In a large saute pan, saute your Romano beans with the olive oil over medium heat for 5 minutes.  Add  1/2 cup of water and cook until the water evaporates and the beans are tender.

In a bowl mix the Romano beans, purslane, beets and drizzle with white balsamic, herb oil or olive oil.  Season with salt and pepper and shaved Parmesan.

White Beats


Sauteed Romano Beans and Yellow Tomato

1 pound Romano beans
2 tsp olive oil
1/2 cup water

2 large yellow tomatoes, cored and cut into 1 in pieces
1 shallot, minced
1 tsp dried oregano or 1 sprig fresh oregano
pinch cumin
pinch red pepper flakes
salt and pepper to taste

In a large saute pan, saute your Romano beans with the olive oil over medium heat for 5 minutes.  Add  1/2 cup of water and cook until the water evaporates and the beans are tender.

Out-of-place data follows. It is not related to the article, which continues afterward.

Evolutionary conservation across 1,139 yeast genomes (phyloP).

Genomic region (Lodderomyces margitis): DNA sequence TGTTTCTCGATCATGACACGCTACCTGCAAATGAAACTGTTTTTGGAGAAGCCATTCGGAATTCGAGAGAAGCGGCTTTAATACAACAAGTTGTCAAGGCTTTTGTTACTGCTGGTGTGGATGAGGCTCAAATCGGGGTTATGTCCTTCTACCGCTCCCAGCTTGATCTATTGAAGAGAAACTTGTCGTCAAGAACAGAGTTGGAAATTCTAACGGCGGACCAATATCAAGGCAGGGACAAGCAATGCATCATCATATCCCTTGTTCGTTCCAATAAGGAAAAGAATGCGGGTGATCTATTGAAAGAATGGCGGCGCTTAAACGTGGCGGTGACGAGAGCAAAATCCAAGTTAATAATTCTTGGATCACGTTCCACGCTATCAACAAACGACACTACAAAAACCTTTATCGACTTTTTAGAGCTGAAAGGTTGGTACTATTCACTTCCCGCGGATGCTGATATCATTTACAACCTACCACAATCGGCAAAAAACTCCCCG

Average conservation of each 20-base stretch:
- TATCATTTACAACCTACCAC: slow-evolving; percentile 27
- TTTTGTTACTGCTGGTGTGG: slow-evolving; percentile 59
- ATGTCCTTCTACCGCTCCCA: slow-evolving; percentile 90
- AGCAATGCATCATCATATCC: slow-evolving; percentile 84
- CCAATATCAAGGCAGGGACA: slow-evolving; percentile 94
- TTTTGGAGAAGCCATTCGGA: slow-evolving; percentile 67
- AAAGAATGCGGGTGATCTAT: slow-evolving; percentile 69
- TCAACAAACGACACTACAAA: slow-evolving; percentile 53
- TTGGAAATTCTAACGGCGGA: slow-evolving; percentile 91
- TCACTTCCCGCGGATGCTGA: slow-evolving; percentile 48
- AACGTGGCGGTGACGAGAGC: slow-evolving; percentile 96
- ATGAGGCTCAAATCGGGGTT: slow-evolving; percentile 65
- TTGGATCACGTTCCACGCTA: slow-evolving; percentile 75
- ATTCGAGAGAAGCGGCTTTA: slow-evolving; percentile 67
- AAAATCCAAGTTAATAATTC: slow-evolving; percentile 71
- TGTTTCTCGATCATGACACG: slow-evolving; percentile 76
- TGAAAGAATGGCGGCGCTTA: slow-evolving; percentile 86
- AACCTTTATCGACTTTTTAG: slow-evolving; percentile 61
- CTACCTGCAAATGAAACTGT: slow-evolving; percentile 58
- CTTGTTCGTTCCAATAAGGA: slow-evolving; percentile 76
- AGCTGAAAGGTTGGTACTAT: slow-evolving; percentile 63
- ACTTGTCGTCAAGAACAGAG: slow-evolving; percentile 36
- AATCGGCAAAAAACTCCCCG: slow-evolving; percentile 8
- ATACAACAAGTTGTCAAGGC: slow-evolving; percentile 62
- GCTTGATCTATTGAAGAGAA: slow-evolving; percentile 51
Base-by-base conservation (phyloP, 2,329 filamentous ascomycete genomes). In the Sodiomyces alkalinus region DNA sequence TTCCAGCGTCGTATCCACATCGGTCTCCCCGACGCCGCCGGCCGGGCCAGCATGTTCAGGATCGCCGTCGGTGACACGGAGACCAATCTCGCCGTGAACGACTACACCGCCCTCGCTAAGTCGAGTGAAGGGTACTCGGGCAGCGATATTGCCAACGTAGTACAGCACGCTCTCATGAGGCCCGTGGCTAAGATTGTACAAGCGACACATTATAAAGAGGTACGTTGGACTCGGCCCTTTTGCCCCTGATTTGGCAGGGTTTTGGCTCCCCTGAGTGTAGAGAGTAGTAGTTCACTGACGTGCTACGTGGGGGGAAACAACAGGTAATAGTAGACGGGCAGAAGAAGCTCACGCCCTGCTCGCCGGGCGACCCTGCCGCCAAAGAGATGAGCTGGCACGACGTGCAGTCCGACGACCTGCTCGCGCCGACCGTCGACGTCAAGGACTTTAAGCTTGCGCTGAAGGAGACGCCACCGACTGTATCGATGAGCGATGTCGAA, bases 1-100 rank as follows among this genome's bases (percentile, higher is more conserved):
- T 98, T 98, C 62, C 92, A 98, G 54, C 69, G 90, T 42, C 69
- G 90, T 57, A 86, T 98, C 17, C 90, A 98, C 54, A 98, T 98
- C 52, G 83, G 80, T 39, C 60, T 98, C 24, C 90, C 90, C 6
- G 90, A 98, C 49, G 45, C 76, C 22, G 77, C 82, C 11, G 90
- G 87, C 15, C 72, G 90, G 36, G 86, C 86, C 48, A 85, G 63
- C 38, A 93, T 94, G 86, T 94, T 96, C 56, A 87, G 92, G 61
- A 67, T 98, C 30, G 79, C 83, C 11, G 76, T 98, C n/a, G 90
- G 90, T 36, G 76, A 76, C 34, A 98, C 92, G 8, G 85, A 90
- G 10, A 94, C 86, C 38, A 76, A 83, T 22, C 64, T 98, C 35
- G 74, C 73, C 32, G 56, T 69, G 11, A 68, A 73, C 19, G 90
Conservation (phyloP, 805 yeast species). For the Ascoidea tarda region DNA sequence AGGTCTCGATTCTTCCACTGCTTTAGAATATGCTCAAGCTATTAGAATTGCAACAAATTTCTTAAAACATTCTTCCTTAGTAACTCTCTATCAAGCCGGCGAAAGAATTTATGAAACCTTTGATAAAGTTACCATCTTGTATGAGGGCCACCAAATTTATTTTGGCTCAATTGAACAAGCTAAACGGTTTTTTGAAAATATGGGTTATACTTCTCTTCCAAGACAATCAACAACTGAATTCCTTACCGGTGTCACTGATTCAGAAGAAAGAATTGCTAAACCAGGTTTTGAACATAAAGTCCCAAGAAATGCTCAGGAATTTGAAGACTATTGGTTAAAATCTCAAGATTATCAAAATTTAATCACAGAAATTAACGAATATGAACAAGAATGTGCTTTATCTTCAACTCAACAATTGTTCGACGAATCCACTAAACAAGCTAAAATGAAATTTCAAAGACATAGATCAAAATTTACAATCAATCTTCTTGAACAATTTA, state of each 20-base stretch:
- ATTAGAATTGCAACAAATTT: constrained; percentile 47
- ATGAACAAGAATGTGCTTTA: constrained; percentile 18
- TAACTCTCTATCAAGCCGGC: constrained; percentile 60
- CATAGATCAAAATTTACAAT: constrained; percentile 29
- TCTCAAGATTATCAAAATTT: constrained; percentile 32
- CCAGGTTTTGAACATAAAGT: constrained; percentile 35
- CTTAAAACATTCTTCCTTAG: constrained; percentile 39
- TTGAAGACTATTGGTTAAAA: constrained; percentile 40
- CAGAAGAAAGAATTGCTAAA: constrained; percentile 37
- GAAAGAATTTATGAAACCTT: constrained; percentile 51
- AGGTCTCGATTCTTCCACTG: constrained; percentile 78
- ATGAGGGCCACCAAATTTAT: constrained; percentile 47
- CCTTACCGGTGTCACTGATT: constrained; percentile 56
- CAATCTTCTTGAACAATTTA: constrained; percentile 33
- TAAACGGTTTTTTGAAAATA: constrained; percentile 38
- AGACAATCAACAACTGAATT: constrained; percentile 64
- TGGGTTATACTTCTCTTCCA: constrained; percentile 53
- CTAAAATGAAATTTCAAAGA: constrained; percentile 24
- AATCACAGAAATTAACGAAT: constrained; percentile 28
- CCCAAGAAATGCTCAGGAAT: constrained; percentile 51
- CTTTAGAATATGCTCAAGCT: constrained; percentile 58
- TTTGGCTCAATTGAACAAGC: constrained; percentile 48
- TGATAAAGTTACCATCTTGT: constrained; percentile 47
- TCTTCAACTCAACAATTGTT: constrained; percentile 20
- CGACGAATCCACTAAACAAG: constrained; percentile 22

In a saucepan saute the shallot in olive oil over medium heat until the shallot is translucent.  Add your tomatoes, oregano, cumin, red pepper flakes and cook the tomato until it starts to break down about 3 minutes.  Season with salt and pepper.

Top the Romano beans with the tomatoes and drizzle with herb oil.




Queens Farm

by Elena on September 17, 2014


On this particularly gloomy day I batted my eyelashes, flashed my pearly whites, and persuaded Jon into going with me to Queens Farm to see the farm animals and buy some produce.  The farm is only 20 minutes away from our Astoria apartment and this expanse of greenery is the closest retreat from our city life that we can get to without actually leaving the city.  The farm is small but very impressive for farm here in Queens and as soon as you walk into it you feel like you’ve left the city.  It is also a museum and on the weekends they provide guided tours and soon I believe they will have hayrides, a corn maize, apple cider donuts, pie and all those other Fall activities we have all been waiting all summer for.